The Federal Trade Commission (FTC) has imposed a fine of $1,500,000 on GoodRx Holdings for failing to report they were disclosing sensitive consumer health information to Google, Facebook, Criteo, Branch, Twilio, and other companies.
GoodRx is a California-based healthcare company offering telemedicine services, an online platform and mobile apps, drug coupons for discounts on 75,000 pharmacies across the United States, and more.
Inevitably, this puts the firm in an excellent position to collect sensitive health data, and according to public data, over 55 million people have used its services.
As explained in the U.S. government agency’s announcement, Goodx was engaging with Google and Facebook to facilitate targeted advertising on the platforms of all parties, so the company is essentially guilty of using people’s health information to make a profit.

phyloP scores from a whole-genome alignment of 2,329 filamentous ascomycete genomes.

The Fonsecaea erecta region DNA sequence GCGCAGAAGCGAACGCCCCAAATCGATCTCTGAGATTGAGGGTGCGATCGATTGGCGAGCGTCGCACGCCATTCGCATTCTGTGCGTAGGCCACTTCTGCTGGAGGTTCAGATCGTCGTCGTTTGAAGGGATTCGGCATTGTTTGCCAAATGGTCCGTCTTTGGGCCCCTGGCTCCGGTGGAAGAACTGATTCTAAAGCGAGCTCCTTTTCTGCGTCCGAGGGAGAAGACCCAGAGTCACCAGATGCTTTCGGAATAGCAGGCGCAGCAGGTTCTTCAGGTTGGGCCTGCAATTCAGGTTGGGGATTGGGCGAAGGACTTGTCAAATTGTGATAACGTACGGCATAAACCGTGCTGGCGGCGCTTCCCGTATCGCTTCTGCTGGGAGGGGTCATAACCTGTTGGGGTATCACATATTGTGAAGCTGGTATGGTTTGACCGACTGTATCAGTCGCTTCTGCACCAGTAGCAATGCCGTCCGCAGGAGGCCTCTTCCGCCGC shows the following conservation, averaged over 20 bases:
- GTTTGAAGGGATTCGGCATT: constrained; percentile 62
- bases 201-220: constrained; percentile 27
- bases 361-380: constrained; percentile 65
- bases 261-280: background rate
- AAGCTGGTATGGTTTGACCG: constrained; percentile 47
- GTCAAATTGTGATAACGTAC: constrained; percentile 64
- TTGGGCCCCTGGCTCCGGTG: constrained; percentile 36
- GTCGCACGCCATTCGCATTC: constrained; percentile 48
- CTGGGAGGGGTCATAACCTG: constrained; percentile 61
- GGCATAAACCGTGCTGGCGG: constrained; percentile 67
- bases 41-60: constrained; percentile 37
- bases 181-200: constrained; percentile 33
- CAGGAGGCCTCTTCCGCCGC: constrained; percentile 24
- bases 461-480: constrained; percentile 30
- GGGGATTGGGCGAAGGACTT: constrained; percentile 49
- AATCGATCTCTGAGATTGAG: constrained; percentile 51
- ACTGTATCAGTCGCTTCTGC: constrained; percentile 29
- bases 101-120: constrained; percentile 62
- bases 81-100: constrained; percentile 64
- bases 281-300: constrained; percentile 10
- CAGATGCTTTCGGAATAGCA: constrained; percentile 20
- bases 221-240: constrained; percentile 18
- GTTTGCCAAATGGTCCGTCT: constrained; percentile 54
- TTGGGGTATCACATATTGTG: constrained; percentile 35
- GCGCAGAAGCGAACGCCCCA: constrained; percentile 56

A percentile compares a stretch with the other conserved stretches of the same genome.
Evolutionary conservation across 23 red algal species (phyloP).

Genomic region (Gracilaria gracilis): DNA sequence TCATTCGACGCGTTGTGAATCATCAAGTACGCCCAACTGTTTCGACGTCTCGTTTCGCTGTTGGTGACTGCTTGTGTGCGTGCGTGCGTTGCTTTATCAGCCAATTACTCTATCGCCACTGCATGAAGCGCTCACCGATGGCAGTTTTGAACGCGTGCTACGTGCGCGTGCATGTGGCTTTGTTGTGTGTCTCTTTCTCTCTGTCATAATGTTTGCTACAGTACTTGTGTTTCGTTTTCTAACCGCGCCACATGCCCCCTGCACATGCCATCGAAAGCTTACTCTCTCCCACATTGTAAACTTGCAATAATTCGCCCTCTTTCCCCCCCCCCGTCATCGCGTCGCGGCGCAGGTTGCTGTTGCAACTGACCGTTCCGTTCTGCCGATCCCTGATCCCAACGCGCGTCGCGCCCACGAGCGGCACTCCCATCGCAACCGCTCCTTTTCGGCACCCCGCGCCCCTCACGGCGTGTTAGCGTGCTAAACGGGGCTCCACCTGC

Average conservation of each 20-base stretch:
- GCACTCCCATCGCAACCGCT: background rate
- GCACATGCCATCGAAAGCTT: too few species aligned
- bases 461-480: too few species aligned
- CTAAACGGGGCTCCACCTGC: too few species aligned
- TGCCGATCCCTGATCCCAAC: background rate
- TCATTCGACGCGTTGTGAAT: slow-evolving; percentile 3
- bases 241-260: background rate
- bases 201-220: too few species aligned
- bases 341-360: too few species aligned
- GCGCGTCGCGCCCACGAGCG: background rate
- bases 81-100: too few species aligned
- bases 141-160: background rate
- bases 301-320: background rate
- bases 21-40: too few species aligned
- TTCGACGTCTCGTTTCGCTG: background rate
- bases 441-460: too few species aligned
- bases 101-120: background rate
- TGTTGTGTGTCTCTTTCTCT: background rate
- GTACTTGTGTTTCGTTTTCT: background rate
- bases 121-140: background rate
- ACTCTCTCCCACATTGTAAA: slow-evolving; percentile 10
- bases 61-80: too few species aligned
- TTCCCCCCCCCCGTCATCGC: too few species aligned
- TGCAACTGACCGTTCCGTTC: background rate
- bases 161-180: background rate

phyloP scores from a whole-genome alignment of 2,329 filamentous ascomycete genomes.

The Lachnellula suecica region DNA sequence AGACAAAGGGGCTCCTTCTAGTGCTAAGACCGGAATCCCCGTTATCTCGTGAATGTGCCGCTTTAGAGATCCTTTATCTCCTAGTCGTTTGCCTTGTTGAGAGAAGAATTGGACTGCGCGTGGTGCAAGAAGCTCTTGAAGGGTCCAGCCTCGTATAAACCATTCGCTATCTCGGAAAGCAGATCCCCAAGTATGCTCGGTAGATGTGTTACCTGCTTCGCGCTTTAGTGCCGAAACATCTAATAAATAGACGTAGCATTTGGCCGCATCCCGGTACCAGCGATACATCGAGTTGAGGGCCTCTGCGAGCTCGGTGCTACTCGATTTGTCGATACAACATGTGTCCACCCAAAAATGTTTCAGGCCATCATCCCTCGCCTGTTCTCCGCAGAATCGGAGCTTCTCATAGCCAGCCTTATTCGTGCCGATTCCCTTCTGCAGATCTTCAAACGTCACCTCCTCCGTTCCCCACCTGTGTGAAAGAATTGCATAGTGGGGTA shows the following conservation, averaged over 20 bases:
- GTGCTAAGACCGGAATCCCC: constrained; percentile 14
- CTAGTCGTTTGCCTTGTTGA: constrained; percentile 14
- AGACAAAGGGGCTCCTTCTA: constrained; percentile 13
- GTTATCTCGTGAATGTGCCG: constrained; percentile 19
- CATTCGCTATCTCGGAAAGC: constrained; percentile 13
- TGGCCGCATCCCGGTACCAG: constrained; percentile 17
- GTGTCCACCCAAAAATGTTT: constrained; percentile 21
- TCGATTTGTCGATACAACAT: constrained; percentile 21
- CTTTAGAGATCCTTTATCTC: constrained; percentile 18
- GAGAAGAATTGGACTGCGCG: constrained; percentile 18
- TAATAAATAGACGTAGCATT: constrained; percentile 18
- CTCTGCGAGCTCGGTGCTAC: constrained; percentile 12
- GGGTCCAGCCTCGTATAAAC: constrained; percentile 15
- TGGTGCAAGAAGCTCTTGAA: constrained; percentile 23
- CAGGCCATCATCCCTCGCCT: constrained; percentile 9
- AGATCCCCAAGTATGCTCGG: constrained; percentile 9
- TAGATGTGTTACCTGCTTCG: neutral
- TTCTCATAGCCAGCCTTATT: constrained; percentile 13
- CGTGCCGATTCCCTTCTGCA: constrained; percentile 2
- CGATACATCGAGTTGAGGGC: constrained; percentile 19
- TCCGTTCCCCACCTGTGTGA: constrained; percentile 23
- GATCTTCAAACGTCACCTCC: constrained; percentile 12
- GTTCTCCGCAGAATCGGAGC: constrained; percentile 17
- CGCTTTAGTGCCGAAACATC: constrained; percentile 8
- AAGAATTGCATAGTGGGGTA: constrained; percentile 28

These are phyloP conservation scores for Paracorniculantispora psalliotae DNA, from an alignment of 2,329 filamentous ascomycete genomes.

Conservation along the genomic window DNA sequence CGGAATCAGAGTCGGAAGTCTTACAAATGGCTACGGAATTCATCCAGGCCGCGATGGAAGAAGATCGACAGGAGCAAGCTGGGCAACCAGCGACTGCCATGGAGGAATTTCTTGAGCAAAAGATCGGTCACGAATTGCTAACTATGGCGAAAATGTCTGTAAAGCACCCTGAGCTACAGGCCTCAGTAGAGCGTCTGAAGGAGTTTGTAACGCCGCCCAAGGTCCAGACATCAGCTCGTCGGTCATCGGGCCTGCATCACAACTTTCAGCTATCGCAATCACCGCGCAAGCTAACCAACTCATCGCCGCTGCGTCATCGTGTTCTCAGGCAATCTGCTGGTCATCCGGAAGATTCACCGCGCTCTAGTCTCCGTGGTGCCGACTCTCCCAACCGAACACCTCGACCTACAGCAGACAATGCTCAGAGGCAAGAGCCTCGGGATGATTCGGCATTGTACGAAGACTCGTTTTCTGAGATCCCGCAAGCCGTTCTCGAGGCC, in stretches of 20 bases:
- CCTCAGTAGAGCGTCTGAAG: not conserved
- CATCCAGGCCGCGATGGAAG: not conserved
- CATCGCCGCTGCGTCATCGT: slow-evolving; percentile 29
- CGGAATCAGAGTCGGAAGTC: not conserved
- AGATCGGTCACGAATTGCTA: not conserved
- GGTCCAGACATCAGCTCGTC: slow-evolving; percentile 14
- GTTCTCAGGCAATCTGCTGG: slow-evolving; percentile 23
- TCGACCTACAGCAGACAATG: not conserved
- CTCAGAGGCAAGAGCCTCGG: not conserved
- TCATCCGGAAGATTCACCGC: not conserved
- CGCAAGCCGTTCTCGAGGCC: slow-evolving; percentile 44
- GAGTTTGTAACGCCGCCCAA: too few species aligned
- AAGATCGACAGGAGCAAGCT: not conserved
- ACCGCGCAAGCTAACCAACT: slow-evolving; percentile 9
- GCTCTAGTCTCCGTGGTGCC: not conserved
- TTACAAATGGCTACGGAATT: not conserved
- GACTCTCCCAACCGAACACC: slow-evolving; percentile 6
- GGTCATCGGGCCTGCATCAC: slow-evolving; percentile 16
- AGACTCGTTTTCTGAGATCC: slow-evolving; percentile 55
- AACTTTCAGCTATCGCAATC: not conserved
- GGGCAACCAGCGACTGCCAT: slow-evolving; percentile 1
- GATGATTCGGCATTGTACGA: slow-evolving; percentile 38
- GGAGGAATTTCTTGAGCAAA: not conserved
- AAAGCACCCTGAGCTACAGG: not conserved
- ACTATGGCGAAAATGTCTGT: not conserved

This practice violates the FTC Act, a federal law protecting consumers from deceptive or anti-competitive business practices.
FTC’s announcement also states that GoodRx falsely claimed compliance with the applicable privacy laws, failing to comply with their dictations.
By taking into account all of the above, the number of impacted individuals, and the duration of the violations, the U.S. Department of Justice, on behalf of the FTC, has ordered GoodRx to pay a $1.5 million civil penalty.
“Digital health companies and mobile apps should not cash in on consumers’ extremely sensitive and personally identifiable health information,” stated FTC’s Director of Consumer Protection Bureau, Samuel Levine.
“The FTC is serving notice that it will use all of its legal authority to protect